Oxygen is a critical necessity for life. In aquatic systems oxygen is found in the form of dissolved oxygen (DO) and without it, the fish, crabs, and oysters cannot survive. Low dissolved oxygen concentrations can lead to reduced growth and reproduction rates, change the distribution and behavior patterns of the aquatic organisms, and can lead to death.

Dissolved oxygen is most commonly measured in milligrams per liter (mg/l) and can enter the water through photosynthesis from aquatic grasses, phytoplankton, or algae as well as by the physical process of wind mixing. Dissolved oxygen levels are usually better on those days, or seasons, when there is greater wind mixing, however, the ecosystem quickly regresses back to being dominated by low dissolved oxygen in the absence of wind if nutrient levels are otherwise excessive. Wind, rain, water temperature, and tide are constantly affecting dissolved oxygen readings. Understanding the trends in dissolved oxygen requires many readings, in all seasons, all weather, and in both rainy and dry years to start to see a pattern.

Why We Care about DO:

Low dissolved oxygen levels can be caused by algae blooms which are fuelled by excessive nutrients (usually from fertilizer or sediment—The South River is surrounded by sediment that naturally has Phosphorus bonded to it). Algae is short lived and the bacteria that decompose the algae use up immense amounts of dissolved oxygen. These pockets of no, or very low dissolved oxygen levels are known as Dead Zones, due to their lethal nature to aquatic life. The South River regularly has dead zones in the spring and late summer, which is very disruptive to the river’s ecosystem.

How we measure Dissolved Oxygen (DO)

In tidal areas, dissolved oxygen (DO) is measured with a water quality sonde, an electronic device that Intern Rachel Denby with Hydrolabprovides immediate readings for various physiochemical parameters. The Federation uses a Hydrolab sonde that is lowered into the water from a boat. The Hydrolab takes readings every ¼ or ½ meter to paint a picture of the water column environment. Confusingly, surface readings are really taken 1 meter down to mitigate the affect of wind on the reading. For our interactive web map we created in 2018, we use bottom dissolved oxygen readings which are actualy taken from the bottom of the water column where DO is commonly the lowest (and harshest). Understanding the environment at the bottom of the South River and its tributaries allows us to protect bottom dwellers, like oysters, clams, and worms that are a vital part of the river’s food chain.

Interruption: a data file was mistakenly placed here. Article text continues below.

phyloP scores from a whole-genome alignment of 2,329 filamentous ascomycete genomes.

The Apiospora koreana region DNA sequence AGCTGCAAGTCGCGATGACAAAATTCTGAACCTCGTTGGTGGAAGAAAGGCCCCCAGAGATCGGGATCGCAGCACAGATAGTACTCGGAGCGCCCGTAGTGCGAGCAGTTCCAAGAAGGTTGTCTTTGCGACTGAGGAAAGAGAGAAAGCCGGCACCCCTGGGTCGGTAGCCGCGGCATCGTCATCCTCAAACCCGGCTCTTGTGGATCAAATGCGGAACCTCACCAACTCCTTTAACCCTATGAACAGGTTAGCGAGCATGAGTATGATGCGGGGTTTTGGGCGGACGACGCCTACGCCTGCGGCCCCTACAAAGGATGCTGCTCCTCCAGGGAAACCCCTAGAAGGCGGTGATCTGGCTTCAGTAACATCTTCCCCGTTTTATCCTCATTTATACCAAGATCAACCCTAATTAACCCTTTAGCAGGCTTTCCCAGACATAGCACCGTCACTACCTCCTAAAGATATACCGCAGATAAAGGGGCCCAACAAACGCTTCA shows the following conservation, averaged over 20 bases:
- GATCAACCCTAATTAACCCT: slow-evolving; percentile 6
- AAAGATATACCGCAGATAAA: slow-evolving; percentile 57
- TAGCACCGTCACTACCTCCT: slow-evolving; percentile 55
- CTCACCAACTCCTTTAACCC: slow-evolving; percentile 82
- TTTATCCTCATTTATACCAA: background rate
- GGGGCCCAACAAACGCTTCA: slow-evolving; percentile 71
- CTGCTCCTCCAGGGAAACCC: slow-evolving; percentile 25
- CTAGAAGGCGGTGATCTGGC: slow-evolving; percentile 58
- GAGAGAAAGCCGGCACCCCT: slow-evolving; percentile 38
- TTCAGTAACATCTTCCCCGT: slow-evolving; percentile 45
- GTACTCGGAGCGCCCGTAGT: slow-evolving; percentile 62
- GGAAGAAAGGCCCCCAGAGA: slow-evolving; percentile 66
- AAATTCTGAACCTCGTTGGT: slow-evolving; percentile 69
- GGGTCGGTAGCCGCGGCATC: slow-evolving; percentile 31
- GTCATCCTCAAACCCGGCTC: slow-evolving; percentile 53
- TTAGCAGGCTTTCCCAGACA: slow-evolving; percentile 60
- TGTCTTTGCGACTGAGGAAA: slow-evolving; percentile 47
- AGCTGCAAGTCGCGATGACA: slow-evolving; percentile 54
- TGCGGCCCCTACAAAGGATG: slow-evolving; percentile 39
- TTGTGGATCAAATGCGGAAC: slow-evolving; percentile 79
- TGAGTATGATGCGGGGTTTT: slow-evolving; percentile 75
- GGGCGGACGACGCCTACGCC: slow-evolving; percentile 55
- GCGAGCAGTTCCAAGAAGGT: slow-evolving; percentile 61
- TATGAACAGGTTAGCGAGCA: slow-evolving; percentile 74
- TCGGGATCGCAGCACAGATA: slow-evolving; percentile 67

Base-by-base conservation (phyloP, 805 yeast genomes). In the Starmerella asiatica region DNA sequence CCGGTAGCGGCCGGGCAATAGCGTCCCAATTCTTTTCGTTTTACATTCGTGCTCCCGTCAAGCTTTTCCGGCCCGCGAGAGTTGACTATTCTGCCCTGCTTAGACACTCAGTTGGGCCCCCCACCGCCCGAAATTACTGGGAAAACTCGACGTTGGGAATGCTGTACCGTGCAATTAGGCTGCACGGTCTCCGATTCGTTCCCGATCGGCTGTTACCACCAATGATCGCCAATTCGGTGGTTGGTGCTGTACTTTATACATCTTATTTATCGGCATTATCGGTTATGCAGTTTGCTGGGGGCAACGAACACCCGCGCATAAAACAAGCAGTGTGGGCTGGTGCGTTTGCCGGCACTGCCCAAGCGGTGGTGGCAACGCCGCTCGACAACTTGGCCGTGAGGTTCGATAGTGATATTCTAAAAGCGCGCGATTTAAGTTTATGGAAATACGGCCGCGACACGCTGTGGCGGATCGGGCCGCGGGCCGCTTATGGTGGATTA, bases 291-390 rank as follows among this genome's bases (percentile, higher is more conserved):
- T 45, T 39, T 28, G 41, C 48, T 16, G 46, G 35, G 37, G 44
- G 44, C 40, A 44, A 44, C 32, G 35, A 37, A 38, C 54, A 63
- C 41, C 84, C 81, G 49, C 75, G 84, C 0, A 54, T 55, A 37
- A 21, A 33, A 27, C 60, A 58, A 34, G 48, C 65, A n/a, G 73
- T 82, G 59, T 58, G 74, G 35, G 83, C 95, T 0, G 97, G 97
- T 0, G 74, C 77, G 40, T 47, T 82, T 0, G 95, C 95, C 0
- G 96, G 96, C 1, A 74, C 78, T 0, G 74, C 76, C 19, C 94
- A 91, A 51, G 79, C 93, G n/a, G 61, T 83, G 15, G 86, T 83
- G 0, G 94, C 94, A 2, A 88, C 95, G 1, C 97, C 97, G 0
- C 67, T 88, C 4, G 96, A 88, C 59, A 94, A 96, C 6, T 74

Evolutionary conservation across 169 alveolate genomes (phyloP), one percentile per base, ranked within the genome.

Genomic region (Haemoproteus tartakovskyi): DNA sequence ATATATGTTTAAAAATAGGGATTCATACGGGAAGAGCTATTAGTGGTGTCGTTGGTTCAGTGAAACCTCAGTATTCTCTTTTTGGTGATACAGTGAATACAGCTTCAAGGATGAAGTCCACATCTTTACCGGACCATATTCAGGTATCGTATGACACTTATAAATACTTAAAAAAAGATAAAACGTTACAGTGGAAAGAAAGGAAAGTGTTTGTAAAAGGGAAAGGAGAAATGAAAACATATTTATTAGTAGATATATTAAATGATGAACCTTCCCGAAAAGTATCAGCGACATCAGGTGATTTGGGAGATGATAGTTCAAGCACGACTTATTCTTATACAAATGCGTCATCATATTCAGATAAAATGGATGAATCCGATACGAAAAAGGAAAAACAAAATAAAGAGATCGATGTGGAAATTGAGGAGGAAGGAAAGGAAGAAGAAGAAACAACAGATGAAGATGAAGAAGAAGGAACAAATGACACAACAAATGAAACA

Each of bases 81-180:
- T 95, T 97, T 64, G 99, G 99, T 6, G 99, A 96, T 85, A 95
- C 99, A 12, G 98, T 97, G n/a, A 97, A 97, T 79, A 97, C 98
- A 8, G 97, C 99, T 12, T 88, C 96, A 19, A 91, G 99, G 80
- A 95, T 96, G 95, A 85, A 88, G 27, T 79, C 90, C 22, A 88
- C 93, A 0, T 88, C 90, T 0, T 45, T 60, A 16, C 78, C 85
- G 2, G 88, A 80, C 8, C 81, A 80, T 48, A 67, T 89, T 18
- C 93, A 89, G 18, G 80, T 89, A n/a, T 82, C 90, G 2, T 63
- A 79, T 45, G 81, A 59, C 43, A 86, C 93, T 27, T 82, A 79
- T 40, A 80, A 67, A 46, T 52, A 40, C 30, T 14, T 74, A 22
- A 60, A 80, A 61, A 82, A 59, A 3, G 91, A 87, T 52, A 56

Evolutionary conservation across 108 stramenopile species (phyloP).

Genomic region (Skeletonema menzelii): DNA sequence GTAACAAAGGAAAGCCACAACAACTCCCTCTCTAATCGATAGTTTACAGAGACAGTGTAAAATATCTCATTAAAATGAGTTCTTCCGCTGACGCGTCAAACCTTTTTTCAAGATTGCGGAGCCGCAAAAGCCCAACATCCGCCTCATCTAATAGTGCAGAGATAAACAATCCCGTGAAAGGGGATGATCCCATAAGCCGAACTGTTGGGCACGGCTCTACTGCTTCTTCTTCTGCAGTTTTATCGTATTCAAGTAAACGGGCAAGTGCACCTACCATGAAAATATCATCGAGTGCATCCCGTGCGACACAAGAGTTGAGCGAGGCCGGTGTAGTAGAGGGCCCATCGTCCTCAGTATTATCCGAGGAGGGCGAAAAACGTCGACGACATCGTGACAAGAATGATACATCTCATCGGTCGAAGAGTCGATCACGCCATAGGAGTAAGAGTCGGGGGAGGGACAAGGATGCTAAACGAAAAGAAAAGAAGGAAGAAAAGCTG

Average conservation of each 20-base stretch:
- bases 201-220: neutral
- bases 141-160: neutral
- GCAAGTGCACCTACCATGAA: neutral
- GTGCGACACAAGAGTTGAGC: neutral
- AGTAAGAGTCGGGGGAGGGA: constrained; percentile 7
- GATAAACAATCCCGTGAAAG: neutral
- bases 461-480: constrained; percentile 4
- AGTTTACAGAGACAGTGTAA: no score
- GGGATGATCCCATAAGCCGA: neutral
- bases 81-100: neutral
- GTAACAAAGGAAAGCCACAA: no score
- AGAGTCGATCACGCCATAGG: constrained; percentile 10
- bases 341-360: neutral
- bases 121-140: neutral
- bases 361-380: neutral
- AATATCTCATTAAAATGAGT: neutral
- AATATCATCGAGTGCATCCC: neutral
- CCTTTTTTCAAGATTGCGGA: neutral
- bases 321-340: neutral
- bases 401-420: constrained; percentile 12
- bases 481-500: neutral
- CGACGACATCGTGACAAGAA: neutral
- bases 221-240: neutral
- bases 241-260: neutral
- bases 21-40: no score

YSIsondeIn non-tidal streams, or upstream areas not influenced by tides, dissolved oxygen is measured with a smaller water quality device. The Federation uses a YSI Pro, which is lowered into the flowing stream to take physiochemical readings. It provides immediate readings similar to the sonde described above. Adequate DO levels are critical for the survival of freshwater fish as well as migratory fish using these upstream environments as spawning grounds. Both water quality devices are calibrated in the lab before and after a day’s use to ensure accurate readings in the field.

For our Church Creek Restoration Projects, we use continuous monitoring sondes that takes measurements of several different water quality parameters every 15 minutes, including dissolved oxygen. We are excited to work with the Smithsonian Environmental Research Center to study the cumulative impact of our many projects installed in Church Creek has on water quality. We are looking forward to the day when Church Creek is no longer our most polluted creek on the South River.

DO chart3

Impact on Aquatic Life

Dissolved oxygen concentrations of 5.0 mg/L or greater will allow marine creatures to live and thrive. 2mg/l or less is considered Hypoxic, and 0.2mg/l or less is considered anoxic. The oxygen requirements vary from species to species, the complexity of the species and where the animal resides in the South River. Worms and small clams living in the South River’s muddy bottom, where oxygen levels are naturally low, only need dissolved oxygen concentrations of at least 1 mg/L. Fish, crabs and oysters that live or feed along the bottom require oxygen concentrations of 3 mg/l or greater, and spawning migratory fish, their eggs and larvae need up to 6 mg/l.